I’m so slow!

This, in my opinion, is one of the most crucial things for ourselves to notice. If you like to learn at a slower pace, I recommend saving up for the Lifetime account (usually there’s a Lifetime discount in December or near Christmas). I believe that learning Japanese is more than just memorizing kanji; it also includes grammar, speaking, listening, writing (if you’re interested), and a deep dive into Japanese culture and intricate linguistic details.

10 years seems like a good length of time to take in a lot of those things and more. Unless you’re in a haste to study or work in Japan, consider using WaniKani as a supplement to whatever else you can find to help you learn Japanese. My current set speed is 1 level per month, which I think is good enough to keep me motivated as I progress.

Even though I’m in no rush, reading the post below made me understand how Wanikani’s SRS works better and how to be efficient. One of the best speedy helpers in the forums:

And of course it’s best to learn from others who have reached the top too. Speed varies.

Last but not least, the cheerleaders of the slower Durtle speed:

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TBH i think most of the tips people wrote in the comments are insufficient or not practical enough. imo there is a better way to organize the workload in wanikani, improve the session themselves, and reduce stress without necessarily slowing down. it can take a couple of days to set things perfectly, so don’t be afraid to set things aside for a while.

I’m level 8… took 3 months off and had to work through 900 reviews , and overall was never consistent long enough.
studying from flash cards just isn’t so interesting for me, and I have
a very hectic and loaded schedule. I always burnt out fast.

It took me time to set things technically, but I’m now cruising very fast and
with alot less effort because of some changes.
I manage the load better now, and I learn better.

Wanikani barebones didn’t cut it for me, at all.

What i’d recommend, (I’m now about to finish level 8 in just about the minimum time) :

*** Learn all WK radicals before** , using an anki deck, this isn’t hard to accomplish in 2 weeks, I did it in 4 days, and now when lvling and reviewing I have less workload + I can make my own mnemonics.

*** Invent your own better suited mnemonics** - I don’t like WK mnemonics that much, I invent my own alot of the time, make them more vulgar weird, rememorable - this has taken my retention to the roof.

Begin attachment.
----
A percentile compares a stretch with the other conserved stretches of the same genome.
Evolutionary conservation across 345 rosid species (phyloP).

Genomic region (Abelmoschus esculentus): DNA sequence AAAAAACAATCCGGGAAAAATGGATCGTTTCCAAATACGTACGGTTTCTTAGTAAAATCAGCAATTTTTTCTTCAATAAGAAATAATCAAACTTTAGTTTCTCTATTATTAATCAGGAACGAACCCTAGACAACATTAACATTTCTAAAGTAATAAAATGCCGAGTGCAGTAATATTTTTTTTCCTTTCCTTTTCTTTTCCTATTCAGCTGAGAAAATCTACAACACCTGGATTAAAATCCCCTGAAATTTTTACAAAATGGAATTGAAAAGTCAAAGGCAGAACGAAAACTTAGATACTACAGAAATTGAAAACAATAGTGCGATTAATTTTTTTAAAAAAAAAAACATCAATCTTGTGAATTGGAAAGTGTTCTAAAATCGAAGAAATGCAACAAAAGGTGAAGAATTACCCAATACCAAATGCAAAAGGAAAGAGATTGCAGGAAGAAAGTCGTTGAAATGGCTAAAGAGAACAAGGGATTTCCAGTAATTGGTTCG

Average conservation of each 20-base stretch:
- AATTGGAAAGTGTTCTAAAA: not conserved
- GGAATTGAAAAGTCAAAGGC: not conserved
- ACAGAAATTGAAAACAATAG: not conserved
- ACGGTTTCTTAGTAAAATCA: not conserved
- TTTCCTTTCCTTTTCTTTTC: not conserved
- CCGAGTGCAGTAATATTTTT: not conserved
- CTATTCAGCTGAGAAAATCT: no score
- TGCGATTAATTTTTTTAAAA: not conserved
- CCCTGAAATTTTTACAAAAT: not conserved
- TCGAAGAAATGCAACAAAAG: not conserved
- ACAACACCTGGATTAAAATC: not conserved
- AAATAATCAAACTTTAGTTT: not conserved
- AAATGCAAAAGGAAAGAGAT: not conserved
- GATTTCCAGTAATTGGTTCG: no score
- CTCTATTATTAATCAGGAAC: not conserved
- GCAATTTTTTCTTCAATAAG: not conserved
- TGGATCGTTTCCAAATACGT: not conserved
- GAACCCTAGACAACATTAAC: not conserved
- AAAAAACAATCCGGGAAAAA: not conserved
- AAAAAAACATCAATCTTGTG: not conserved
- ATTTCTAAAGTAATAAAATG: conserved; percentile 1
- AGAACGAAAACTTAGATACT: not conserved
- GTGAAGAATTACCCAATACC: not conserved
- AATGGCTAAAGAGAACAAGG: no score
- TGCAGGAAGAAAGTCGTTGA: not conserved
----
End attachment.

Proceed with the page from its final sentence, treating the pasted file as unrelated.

i
f you feel even the slightest of “eh, ok? I guess I’l just try hard to remember this kanji reading and hope to remember the mnemonic” don’t, you should take the time to invent.
If you fail an item a couple of times , time to invent a better mnemonic .

For me :
たい - is taijutsu sometimes , like in naruto. because who the hell uses a tie?
はん - is hannibal . hansolo? I didn’t see star wars…
けん - kendou , or ken doll .
じゅう- jew , I’m jewish , and making racist jokes and stories work for me.
じょ - job.

etc etc etc
This is especially true for the radicals, the stories WK provide often times feel insufficient for me to have a strong memory of the radicals. you will get faster at this.

Install the chrome addon - wanikani notifier.

*Install these API -

Anime Sentence - shows you an example sentence with audio from anime.
with wanikani you don’t learn things from context, or either the context isn’t interesting.
These helped making study in wanikani worthwhile for me.
it added a spark wk never had imo.
When seeing a vocab card in the reviews, after answering - press F, and then space , this will open up all the additional info fast without using mouse clicks.

Reorder omega - When lvling up and getting 100 lessons, I want to start with radicals and kanji asap, so I can get most of them in one study session, and have them in my reviews.
With this , I prioritize apprentice kanji and radicals in reviews to show first, and and also in lessons. If you don’t have hours at a time to sit, this lets you get critical things moving.

WK ultimate timeline - set this to “SRS LVL” now you see when apprentice items are about to come up on a timeline .
look at it when done reviewing, and then set an alarm or put it in your calandar when apprentice radicals and kanji are available to review.
I know that tomorrow 10am I have 33 apprentice kanji and radicals that I can level to apprentice 4 , thus I’l check WK only tomorrow at 11amish. this takes off unnecessary reviews that aren’t critical, and takes off the heat.

Confussion guesser - If entered wrong answer, displays similar kanjis or kanjis with the reading you’ve written.

Wanikani double check - let’s you re-type your answer , if typo, or any none critical mistake was made.

Wrong of the day - shows a list of the items you’ve got wrong in reviews, but doesn’t refresh until you decide so. you can look at this like once a day and test yourself just by looking if you remember.

If you need help leme know.

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Pushed myself too hard for a year… and i would say not worth it… yeah i got to a higher level but paid for it with semi-burnouts and time delay to recover (mentally or review wall kind)